It wasn’t too long ago that real estate markets nationwide were down, and I mean very down. Many of you remember well the years 2007-2009, which proved to be a historical event for American housing. That economic crisis, in great part caused by the proliferation of subprime mortgages, led to significant bankruptcies in the financial sector and a recession which shrunk GDP by 0.3% in 2008 and 3.1% in 2009. The effects on real estate prices were swift and significant, as for the first time ever our country experienced a nationwide fall in housing prices As a result houses were on the market for longer and real estate prices plummeted. Additionally, foreclosures were up and mortgages were even harder to come by. Under these nightmare real estate circumstances, both buyers and sellers were trying to find solutions that they could both live with.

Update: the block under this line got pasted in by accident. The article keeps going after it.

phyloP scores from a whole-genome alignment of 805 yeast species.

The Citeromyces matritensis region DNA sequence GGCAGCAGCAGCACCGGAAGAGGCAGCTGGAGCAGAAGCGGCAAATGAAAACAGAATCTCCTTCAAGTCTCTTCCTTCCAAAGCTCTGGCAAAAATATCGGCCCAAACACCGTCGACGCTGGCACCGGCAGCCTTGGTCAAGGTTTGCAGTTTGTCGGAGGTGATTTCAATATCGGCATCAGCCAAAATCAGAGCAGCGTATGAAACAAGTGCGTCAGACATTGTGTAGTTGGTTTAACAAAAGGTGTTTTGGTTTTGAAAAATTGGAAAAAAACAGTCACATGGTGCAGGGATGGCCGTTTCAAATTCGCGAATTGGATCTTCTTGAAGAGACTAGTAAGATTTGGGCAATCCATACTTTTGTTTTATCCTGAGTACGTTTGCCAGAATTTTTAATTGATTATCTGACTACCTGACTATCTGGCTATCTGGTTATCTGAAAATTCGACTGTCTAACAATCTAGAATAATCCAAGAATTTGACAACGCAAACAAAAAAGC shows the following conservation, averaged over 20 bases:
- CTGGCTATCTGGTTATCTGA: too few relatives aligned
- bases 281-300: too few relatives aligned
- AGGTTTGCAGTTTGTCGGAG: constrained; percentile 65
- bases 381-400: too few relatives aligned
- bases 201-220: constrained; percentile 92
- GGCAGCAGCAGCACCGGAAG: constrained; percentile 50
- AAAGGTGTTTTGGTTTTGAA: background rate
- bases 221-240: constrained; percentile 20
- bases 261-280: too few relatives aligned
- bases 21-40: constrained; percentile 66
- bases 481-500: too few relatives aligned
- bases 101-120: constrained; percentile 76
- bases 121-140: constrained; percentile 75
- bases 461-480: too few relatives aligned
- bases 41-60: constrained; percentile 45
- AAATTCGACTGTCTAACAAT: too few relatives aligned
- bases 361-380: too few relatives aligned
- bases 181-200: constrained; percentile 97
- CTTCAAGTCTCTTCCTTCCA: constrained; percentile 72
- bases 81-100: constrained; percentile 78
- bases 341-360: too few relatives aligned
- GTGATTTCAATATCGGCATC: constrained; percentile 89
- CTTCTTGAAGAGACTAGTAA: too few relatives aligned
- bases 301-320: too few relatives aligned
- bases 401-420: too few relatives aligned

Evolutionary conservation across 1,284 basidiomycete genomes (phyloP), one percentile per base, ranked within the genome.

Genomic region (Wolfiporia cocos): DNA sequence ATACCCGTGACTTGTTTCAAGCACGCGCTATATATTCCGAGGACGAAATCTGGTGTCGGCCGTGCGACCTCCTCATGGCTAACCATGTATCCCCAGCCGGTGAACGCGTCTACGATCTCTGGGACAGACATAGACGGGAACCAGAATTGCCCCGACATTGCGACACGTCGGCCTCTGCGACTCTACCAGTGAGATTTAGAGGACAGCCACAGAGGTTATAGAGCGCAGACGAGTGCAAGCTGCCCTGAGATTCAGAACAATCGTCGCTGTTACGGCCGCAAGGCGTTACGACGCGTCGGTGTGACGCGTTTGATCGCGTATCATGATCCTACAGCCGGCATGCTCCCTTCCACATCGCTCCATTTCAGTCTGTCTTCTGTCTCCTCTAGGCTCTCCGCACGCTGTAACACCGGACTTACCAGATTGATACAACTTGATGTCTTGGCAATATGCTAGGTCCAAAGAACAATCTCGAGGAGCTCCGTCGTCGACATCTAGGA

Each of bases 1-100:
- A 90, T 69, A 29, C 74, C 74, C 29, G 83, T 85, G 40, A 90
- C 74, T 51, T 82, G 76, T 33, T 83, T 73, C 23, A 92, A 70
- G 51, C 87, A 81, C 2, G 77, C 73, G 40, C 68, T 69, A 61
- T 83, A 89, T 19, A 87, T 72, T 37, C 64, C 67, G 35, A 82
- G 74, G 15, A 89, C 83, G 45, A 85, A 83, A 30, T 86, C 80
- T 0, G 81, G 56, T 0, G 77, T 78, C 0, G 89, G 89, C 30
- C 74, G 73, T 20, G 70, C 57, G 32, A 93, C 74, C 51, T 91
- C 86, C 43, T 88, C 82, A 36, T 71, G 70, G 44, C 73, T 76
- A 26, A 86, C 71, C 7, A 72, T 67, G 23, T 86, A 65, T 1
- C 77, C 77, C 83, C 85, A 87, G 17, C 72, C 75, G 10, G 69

We fast forward ten years later to the present. From where I am standing, we have woken up from that “nightmare” era of real estate and can wipe the beads of sweat from our brows with a sigh of relief. As an optimistic person, I feel more confident in real estate investing now than I did then, that’s for sure. But as a BSA Scoutmaster of Troop 201, my gut tells me to always “be prepared”. That colossal fall in the real estate market can always happen again and as the saying goes “Fool me once, shame on you, fool me twice, shame on me.” For that reason, I prepare myself and my real estate investor clients to be ready to implement a few proven and secure real estate strategies and I am ready to share them here with you.